||A major contributor to this article appears to have a close connection with its subject. (September 2013)|
|Education||SM, MIT Media Lab;
JD, Boston University;
Brent Cabot James Britton (born 1966), noted Intellectual property attorney and entrepreneur, was influential in establishing the legal framework that ushered in the late 20th century Internet boom in San Francisco and Silicon Valley, California.
Born and raised in Bangor, Maine, Britton earned a BA in computer science from University of Maine in 1989, an SM from the MIT Media Lab in 1991, and a JD from Boston University School of Law in 1994. He is the only Media Lab alumnus to become a lawyer.
Britton founded and published one of the first ever online magazines, NutWorks, from January 1985 through March 1990. In 1992 and 1993, he was the first volunteer law clerk for the Electronic Frontier Foundation. In 1994, he founded and served as Editor in Chief of the Boston University Journal of Science & Technology Law, the first all-digital law journal.
In 1997, Britton co-founded Britton Silberman & Cervantez, LLP, a San Francisco boutique that was one of the first law firms devoted exclusively to internet companies. The high-flying firm became well known in legal circles for applying specialized intellectual property and venture capital knowledge to Internet-based start-ups, as well as among the digerati for ushering in the era of the lavish "dot com party". Britton Silberman and Cervantez was acquired by Thelen Reid & Priest in 2000. He has also been Partner and Of Counsel with several other major international law firms, and is now a shareholder and firmwide head of the Emerging Business and Technology practice group of GrayRobinson, P.A., a 240 attorney law firm based in Florida. He practices corporate law at the firm's offices in Tampa where he has been described as a "guru" to the local entrepreneurial community and has been called a prominent voice for startups.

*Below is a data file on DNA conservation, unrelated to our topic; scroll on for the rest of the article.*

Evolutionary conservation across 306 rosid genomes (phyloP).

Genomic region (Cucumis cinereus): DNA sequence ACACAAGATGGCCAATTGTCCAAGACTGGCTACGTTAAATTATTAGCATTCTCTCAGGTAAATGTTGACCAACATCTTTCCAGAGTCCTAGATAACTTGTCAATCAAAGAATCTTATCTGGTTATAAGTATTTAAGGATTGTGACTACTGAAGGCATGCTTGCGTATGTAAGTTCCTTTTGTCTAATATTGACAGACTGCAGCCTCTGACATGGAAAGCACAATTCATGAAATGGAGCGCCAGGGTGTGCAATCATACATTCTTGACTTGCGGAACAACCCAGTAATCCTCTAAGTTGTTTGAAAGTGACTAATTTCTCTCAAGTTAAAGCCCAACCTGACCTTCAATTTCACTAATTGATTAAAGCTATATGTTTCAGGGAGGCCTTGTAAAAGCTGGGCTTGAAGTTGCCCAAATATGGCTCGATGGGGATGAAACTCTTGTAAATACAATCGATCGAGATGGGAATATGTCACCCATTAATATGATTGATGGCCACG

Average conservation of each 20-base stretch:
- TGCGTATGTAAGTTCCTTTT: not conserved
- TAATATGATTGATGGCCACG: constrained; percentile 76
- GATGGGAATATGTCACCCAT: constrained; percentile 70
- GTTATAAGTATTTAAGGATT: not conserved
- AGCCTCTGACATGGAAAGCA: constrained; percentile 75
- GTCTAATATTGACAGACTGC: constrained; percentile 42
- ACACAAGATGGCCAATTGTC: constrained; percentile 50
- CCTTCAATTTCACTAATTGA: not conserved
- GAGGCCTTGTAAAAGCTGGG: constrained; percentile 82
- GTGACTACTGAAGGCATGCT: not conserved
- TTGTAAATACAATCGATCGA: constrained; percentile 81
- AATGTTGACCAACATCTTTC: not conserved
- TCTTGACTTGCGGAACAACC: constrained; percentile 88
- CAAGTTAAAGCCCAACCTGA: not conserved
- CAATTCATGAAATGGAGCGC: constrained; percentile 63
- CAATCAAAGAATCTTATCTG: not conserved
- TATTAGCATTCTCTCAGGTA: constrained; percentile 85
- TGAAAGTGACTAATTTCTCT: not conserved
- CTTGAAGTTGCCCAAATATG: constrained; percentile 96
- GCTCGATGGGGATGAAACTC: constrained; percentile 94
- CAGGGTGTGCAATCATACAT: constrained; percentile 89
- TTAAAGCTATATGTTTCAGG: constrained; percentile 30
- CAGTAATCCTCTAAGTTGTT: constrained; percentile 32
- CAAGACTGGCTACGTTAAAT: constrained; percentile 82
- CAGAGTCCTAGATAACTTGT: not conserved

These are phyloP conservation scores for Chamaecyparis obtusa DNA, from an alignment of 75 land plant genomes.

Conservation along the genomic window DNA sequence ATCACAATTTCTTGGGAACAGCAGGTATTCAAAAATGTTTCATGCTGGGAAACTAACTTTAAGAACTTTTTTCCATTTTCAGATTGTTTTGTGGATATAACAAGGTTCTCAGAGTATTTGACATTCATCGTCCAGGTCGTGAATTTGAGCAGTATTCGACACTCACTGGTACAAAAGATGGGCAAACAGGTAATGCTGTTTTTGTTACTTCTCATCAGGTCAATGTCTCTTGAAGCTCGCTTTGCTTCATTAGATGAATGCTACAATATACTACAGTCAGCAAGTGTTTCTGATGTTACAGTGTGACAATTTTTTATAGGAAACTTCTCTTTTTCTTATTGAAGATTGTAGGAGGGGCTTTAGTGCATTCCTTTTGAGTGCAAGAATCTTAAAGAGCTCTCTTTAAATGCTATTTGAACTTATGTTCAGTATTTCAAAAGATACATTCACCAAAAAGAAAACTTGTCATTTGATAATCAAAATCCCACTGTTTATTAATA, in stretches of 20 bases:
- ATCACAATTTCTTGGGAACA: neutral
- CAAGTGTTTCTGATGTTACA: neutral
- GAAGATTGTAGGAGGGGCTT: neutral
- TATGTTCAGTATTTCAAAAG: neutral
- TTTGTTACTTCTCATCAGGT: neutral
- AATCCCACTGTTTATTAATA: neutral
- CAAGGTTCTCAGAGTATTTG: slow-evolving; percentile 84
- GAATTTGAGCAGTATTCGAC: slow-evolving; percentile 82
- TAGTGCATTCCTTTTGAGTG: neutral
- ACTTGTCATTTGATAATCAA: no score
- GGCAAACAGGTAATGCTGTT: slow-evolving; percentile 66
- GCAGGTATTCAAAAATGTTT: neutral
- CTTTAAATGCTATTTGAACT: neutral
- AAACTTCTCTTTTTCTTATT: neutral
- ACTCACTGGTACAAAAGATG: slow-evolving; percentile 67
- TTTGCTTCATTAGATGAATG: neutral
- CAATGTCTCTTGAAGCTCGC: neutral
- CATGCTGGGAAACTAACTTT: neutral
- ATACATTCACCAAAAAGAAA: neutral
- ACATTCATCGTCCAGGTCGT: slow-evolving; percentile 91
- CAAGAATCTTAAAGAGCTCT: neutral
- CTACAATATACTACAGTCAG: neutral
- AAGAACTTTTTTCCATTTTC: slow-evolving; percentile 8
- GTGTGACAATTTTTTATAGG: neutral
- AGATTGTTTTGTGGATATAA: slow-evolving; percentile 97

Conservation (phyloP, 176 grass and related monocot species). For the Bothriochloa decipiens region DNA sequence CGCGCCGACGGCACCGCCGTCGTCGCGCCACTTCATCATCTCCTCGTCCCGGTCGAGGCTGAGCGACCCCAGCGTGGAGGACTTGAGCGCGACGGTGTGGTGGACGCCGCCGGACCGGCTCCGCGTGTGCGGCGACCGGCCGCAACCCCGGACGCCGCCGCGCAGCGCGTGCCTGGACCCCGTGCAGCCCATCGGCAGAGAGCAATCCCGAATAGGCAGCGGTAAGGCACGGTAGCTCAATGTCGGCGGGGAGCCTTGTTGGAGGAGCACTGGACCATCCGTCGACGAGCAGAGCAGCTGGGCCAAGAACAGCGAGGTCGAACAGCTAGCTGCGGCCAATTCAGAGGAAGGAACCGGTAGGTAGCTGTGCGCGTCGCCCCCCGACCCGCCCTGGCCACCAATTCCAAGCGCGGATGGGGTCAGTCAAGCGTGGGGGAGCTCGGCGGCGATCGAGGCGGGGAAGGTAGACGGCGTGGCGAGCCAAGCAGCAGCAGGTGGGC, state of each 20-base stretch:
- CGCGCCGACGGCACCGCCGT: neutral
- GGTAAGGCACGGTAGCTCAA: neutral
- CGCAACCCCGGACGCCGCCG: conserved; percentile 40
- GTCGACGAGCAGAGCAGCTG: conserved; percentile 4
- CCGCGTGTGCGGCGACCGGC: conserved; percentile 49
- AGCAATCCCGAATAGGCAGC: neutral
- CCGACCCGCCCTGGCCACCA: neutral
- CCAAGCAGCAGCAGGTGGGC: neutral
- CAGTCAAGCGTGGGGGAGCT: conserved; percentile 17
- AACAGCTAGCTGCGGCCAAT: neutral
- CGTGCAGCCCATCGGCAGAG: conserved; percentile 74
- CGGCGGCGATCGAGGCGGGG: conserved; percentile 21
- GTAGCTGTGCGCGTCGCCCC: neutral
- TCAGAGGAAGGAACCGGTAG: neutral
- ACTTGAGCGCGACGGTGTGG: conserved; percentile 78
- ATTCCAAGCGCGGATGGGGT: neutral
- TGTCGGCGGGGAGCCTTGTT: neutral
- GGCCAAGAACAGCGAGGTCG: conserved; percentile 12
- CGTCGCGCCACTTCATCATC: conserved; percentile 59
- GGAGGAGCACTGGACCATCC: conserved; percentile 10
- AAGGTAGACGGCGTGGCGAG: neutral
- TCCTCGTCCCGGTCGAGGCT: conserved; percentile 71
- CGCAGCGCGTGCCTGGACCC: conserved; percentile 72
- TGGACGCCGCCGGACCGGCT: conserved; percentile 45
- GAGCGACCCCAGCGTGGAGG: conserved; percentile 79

Britton is recognized as an expert in laws relating to social media and online communities. He is often quoted, teaches, and publishes, on developments in law and entrepreneurship in the fields of technology, science, and art.
In 2008-2009, Britton co-hosted, with Michele Bauer, the CEO Lounge on talk radio 860 AM WGUL, Tampa, a weekly radio show and podcast) where CEOs and other entrepreneurs shared their stories for succeeding in business and enjoying life along the way. Britton is also a founding member of Gazelle Labs. Gazelle Labs was a Tampa Bay technology incubator focused on fostering new technology companies from seed to launch. Britton's forthcoming TV show, "Creating Happy," is currently in development for national broadcast in 2013 on the nascent Health and Wellness Network.
Britton is a classical pianist and an avid runner on Bayshore Blvd. in Tampa, Florida.
- Peter Flynn. "Nutworks". Retrieved 2007-06-24.
- Peter Flynn. "Nutworks Electronic Humor Magazine". Retrieved 2007-06-24.
- Heidi Kempf (2010-06-01). "Brent Britton: Tampa's Social Media Think Tank / Entrepreneurial Guru". 83 Degrees Media.
- "Young, Hip, Cool and Fun". San Francisco Daily Journal. 1999-04-14.
- Victoria Slind-Flor (2000-07-10). "Big Times for Small Firms". National Law Journal. Retrieved 2007-06-24.
- Trigaux, Robert (2013-06-15). "Times Business Columnist". Tampa Bay Times.
- "Ideas to money". Gulf Coast Business Review. 2005-06-21. Retrieved 2007-06-24.
- "CEO Lounge"[dead link]
- "CEO Lounge Podcast"
- Perez, Sarah (2011-11-17). "Tampa’s New TechStars Network Incubator, Gazelle Lab, Launches 6 Companies". TechCrunch. Retrieved 2011-11-17.
- "HWC". HWC.